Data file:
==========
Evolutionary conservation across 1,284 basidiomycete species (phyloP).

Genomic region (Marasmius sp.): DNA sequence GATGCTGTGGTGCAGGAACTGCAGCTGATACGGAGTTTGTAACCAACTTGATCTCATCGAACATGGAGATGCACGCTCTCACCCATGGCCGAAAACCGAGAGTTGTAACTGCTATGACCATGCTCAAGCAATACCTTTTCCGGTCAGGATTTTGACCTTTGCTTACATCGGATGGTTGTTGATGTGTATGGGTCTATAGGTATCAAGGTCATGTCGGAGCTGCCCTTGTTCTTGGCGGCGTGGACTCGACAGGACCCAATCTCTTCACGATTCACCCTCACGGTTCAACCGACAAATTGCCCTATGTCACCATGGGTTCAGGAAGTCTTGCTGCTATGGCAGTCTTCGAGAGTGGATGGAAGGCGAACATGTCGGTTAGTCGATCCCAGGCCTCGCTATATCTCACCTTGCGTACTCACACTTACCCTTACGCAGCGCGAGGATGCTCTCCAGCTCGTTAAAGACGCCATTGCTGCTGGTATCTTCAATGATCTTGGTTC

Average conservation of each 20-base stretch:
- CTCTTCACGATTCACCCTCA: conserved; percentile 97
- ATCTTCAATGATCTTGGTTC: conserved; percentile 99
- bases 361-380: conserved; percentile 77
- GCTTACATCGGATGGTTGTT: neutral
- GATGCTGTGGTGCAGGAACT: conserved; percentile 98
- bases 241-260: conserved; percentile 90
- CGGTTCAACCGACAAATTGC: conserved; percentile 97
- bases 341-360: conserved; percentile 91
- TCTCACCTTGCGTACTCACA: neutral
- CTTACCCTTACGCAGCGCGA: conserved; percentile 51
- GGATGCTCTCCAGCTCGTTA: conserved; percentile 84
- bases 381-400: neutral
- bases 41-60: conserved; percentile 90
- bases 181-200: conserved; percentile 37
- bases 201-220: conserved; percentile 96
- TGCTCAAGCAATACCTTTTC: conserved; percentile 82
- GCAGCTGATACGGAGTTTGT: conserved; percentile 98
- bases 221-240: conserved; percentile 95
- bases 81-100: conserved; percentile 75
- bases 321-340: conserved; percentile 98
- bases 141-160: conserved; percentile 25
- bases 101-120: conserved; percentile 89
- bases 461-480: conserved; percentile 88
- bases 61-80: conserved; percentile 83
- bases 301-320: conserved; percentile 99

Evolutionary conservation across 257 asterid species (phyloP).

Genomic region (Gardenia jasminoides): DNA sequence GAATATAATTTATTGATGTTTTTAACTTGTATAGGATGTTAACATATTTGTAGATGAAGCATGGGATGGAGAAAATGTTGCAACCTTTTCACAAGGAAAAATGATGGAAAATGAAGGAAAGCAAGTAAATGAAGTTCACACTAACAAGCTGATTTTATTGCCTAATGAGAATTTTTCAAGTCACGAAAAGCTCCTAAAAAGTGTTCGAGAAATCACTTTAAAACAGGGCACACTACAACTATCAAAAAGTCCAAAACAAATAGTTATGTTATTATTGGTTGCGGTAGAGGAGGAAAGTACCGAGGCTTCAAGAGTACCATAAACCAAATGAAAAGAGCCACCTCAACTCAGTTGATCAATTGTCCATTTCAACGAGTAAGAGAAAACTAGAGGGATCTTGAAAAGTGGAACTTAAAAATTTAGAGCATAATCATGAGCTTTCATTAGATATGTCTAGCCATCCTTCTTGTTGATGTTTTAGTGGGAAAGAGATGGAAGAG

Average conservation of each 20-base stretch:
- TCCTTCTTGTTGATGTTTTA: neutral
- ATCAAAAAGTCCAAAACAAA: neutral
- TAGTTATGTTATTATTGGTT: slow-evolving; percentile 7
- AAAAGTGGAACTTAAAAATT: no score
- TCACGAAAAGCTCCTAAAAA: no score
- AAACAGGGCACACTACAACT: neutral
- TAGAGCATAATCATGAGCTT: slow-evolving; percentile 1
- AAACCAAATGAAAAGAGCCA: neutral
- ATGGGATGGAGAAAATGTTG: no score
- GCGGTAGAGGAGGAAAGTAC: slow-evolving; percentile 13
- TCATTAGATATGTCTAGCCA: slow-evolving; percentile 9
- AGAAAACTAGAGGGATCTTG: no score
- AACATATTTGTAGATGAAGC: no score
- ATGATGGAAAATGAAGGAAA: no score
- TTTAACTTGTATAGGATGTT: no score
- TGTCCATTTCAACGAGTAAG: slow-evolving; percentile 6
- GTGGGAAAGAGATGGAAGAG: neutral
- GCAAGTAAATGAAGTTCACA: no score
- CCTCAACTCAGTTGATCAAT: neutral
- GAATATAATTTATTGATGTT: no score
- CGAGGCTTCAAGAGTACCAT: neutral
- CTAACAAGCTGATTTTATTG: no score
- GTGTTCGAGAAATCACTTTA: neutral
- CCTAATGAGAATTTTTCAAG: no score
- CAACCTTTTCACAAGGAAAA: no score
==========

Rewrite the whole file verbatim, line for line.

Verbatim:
Evolutionary conservation across 1,284 basidiomycete species (phyloP).

Genomic region (Marasmius sp.): DNA sequence GATGCTGTGGTGCAGGAACTGCAGCTGATACGGAGTTTGTAACCAACTTGATCTCATCGAACATGGAGATGCACGCTCTCACCCATGGCCGAAAACCGAGAGTTGTAACTGCTATGACCATGCTCAAGCAATACCTTTTCCGGTCAGGATTTTGACCTTTGCTTACATCGGATGGTTGTTGATGTGTATGGGTCTATAGGTATCAAGGTCATGTCGGAGCTGCCCTTGTTCTTGGCGGCGTGGACTCGACAGGACCCAATCTCTTCACGATTCACCCTCACGGTTCAACCGACAAATTGCCCTATGTCACCATGGGTTCAGGAAGTCTTGCTGCTATGGCAGTCTTCGAGAGTGGATGGAAGGCGAACATGTCGGTTAGTCGATCCCAGGCCTCGCTATATCTCACCTTGCGTACTCACACTTACCCTTACGCAGCGCGAGGATGCTCTCCAGCTCGTTAAAGACGCCATTGCTGCTGGTATCTTCAATGATCTTGGTTC

Average conservation of each 20-base stretch:
- CTCTTCACGATTCACCCTCA: conserved; percentile 97
- ATCTTCAATGATCTTGGTTC: conserved; percentile 99
- bases 361-380: conserved; percentile 77
- GCTTACATCGGATGGTTGTT: neutral
- GATGCTGTGGTGCAGGAACT: conserved; percentile 98
- bases 241-260: conserved; percentile 90
- CGGTTCAACCGACAAATTGC: conserved; percentile 97
- bases 341-360: conserved; percentile 91
- TCTCACCTTGCGTACTCACA: neutral
- CTTACCCTTACGCAGCGCGA: conserved; percentile 51
- GGATGCTCTCCAGCTCGTTA: conserved; percentile 84
- bases 381-400: neutral
- bases 41-60: conserved; percentile 90
- bases 181-200: conserved; percentile 37
- bases 201-220: conserved; percentile 96
- TGCTCAAGCAATACCTTTTC: conserved; percentile 82
- GCAGCTGATACGGAGTTTGT: conserved; percentile 98
- bases 221-240: conserved; percentile 95
- bases 81-100: conserved; percentile 75
- bases 321-340: conserved; percentile 98
- bases 141-160: conserved; percentile 25
- bases 101-120: conserved; percentile 89
- bases 461-480: conserved; percentile 88
- bases 61-80: conserved; percentile 83
- bases 301-320: conserved; percentile 99

Evolutionary conservation across 257 asterid species (phyloP).

Genomic region (Gardenia jasminoides): DNA sequence GAATATAATTTATTGATGTTTTTAACTTGTATAGGATGTTAACATATTTGTAGATGAAGCATGGGATGGAGAAAATGTTGCAACCTTTTCACAAGGAAAAATGATGGAAAATGAAGGAAAGCAAGTAAATGAAGTTCACACTAACAAGCTGATTTTATTGCCTAATGAGAATTTTTCAAGTCACGAAAAGCTCCTAAAAAGTGTTCGAGAAATCACTTTAAAACAGGGCACACTACAACTATCAAAAAGTCCAAAACAAATAGTTATGTTATTATTGGTTGCGGTAGAGGAGGAAAGTACCGAGGCTTCAAGAGTACCATAAACCAAATGAAAAGAGCCACCTCAACTCAGTTGATCAATTGTCCATTTCAACGAGTAAGAGAAAACTAGAGGGATCTTGAAAAGTGGAACTTAAAAATTTAGAGCATAATCATGAGCTTTCATTAGATATGTCTAGCCATCCTTCTTGTTGATGTTTTAGTGGGAAAGAGATGGAAGAG

Average conservation of each 20-base stretch:
- TCCTTCTTGTTGATGTTTTA: neutral
- ATCAAAAAGTCCAAAACAAA: neutral
- TAGTTATGTTATTATTGGTT: slow-evolving; percentile 7
- AAAAGTGGAACTTAAAAATT: no score
- TCACGAAAAGCTCCTAAAAA: no score
- AAACAGGGCACACTACAACT: neutral
- TAGAGCATAATCATGAGCTT: slow-evolving; percentile 1
- AAACCAAATGAAAAGAGCCA: neutral
- ATGGGATGGAGAAAATGTTG: no score
- GCGGTAGAGGAGGAAAGTAC: slow-evolving; percentile 13
- TCATTAGATATGTCTAGCCA: slow-evolving; percentile 9
- AGAAAACTAGAGGGATCTTG: no score
- AACATATTTGTAGATGAAGC: no score
- ATGATGGAAAATGAAGGAAA: no score
- TTTAACTTGTATAGGATGTT: no score
- TGTCCATTTCAACGAGTAAG: slow-evolving; percentile 6
- GTGGGAAAGAGATGGAAGAG: neutral
- GCAAGTAAATGAAGTTCACA: no score
- CCTCAACTCAGTTGATCAAT: neutral
- GAATATAATTTATTGATGTT: no score
- CGAGGCTTCAAGAGTACCAT: neutral
- CTAACAAGCTGATTTTATTG: no score
- GTGTTCGAGAAATCACTTTA: neutral
- CCTAATGAGAATTTTTCAAG: no score
- CAACCTTTTCACAAGGAAAA: no score